Abortion and the working class

Mike Leigh again gives English society close scrutiny in `Vera Drake'

MovieReview

October 29, 2004|By Chris Kaltenbach | Chris Kaltenbach,SUN MOVIE CRITIC

Vera Drake spends her every waking moment doing for others, whether she's cleaning for the upper-class twits down the road, keeping her own family's spirits up or performing back-alley abortions for lower-class girls "in trouble."

Writer-director Mike Leigh sees Vera as something of a saint, and there's certainly a noble, innate altruism to her that evokes compassion, if not admiration. We're made to feel sorry for her, if only because we see coming what she doesn't - the inevitable bad end.

Vera Drake, Leigh's latest appreciation of the British working class and its bedrock morality, presents a severely stacked deck, even by his standards. The film soars on the strength of its strong cast, especially Imelda Staunton as the quietly suffering Vera; her performance is made all the more remarkable by the limitations of the role, which boils down her emotional range to two extremes, chipper and devastated.

But Leigh's emotional didacticism, his insistence that Vera is all good while the system that will eventually, inevitably bring her down is all bad, weighs the film down more than it deserves.

The Drakes - Vera, her husband, Stan (Phil Davis), and their grown children, Sid (Daniel Mays) and Ethel (Alex Kelly) - live in a tiny flat in postwar London (1950, to be exact). The family's not rich, but they make do, thanks to Vera's housecleaning business, Stan's work at his brother Frank's garage and Ethel's job making light bulbs. (Sid's a tailor-in-training.)

Their lives are rather ordinary and would seem destined to stay that way, save for Vera's secret life as an abortionist. Using various kitchen implements and maintaining a determined chirpiness regardless of the circumstance, Vera induces miscarriages in young women who otherwise would be forced to see their pregnancies through. (In a rather clumsy side story, an upper-class girl who falls victim to date rape gets her abortion at a private clinic, where everything is clean and hush-hush and, most importantly, legal.)

Key to the moral underpinnings of Vera Drake is that Vera accepts no money for her abortion services; it's all part of her service to those in need. Not that money doesn't change hands; unknown to Vera, her childhood friend Lily (Ruth Sheen), who arranges the abortions, charges for her troubles. But Vera receives not a penny.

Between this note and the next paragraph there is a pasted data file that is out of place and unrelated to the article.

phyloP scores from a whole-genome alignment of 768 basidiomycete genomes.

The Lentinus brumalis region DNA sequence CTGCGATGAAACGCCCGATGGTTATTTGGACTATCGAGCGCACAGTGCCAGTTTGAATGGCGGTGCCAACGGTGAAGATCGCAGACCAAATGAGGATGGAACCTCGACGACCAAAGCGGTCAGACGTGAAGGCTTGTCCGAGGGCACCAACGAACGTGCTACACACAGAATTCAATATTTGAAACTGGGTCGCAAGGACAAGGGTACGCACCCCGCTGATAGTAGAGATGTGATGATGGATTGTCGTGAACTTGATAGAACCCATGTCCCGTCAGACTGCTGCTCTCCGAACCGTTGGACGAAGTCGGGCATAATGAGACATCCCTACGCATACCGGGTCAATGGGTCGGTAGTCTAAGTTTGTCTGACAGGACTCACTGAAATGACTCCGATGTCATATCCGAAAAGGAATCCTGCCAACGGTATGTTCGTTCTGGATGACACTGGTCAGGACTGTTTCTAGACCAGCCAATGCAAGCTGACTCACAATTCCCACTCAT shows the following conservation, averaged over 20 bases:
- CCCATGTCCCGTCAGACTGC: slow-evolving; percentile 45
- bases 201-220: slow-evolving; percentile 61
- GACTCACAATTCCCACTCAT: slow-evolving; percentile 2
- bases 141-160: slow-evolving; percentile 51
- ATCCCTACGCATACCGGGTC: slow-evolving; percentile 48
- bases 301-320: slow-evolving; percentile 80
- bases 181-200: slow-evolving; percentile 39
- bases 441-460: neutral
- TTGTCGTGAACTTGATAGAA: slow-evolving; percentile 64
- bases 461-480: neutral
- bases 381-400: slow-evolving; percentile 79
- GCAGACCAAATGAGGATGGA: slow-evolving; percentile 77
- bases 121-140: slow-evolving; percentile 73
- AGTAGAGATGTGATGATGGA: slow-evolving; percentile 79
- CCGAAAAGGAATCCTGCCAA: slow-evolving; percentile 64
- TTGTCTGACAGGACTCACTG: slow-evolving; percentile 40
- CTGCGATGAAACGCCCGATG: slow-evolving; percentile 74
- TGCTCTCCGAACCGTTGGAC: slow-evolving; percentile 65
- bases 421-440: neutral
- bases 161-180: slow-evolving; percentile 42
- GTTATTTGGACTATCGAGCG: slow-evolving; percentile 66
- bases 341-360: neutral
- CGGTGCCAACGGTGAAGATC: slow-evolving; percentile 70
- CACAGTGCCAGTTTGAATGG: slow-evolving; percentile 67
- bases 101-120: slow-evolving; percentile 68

All goes well until one of the girls Vera "helps" nearly dies, and the police question her mother, who reluctantly gives up Vera's name. Arrested, jailed and tried before an unmoved judge (Jim Broadbent), Vera watches with quivering lip as not only her world, but her entire family's, comes crashing down.

Leigh, famous for giving his actors considerable leeway when it comes to dialogue as well as performance, simply makes Vera too angelic for the movie's good. Staunton does wonders with the role; it's not easy to make perpetual goodness compelling, even if it is compromised by her choice of profession. A veteran of British films best known on these shores for small supporting roles (Shakespeare In Love, Sense and Sensibility), she invests Vera with the strength of simplicity. So determined is this working-class angel to make others happy that she neglects herself without a thought. She knows what she's doing is illegal, and she's probably more than a little disturbed by the morality of it all, but if inducing miscarriages is what is required, she's willing to serve.

But the character of Vera seems to tantalize us, asking us to wait an entire film for her to erupt, to change in some fundamental way, to grow. But she never does, leaving the audience feeling cheated. Think of Timothy Spall's character in Leigh's Secrets & Lies (1996), whose moment of unexpected rage is both a shock and a release. Such a moment would have done wonders for Vera Drake.

Still, there's an awful lot to admire here, especially when it comes to the interpersonal relations Leigh and his actors put on the screen. The low-key empathy between Staunton's Vera and Davis' Stan plays out with wrenching honesty; when his saint of a wife turns out to be a criminal of questionable virtue (at least in the law's eye), Stan becomes untethered and alone; his dilemma, and inability to come to grips with it, provides the film with its most poignant moments.

Also drawn with care are the interrogation scenes, where an emotionally defenseless Vera is questioned by Detective Inspector Webster (Peter Wight). The lawman clearly wishes he were doing anything but questioning this woman, but he has a job to do. The result is one of cinema's most tender interrogations, made even easier by Vera's absolute lack of guile; her desperate longing to please extends to the police as well.

Vera Drake makes a perfectly valid moral point, whether seen as an indictment of how the working classes have been treated (rich girls, after all, can get abortions at their leisure); an argument against the danger, not to mention hypocrisy, of outlawing a medical treatment many women find necessary for reasons that have nothing to do with convenience; or an acknowledgment that abortion scars an entire community, not just the woman being operated on.

In the end, this is a movie that doesn't respect its own power. Less of a stacked deck would have left Vera Drake to play a far more effective hand.

Vera Drake

Starring: Imelda Staunton, Phil Davis

Written and directed by: Mike Leigh

Rated: R (depiction of strong thematic material)

Released by: Fine Line Features

Time: 125 minutes

Sun Score ***

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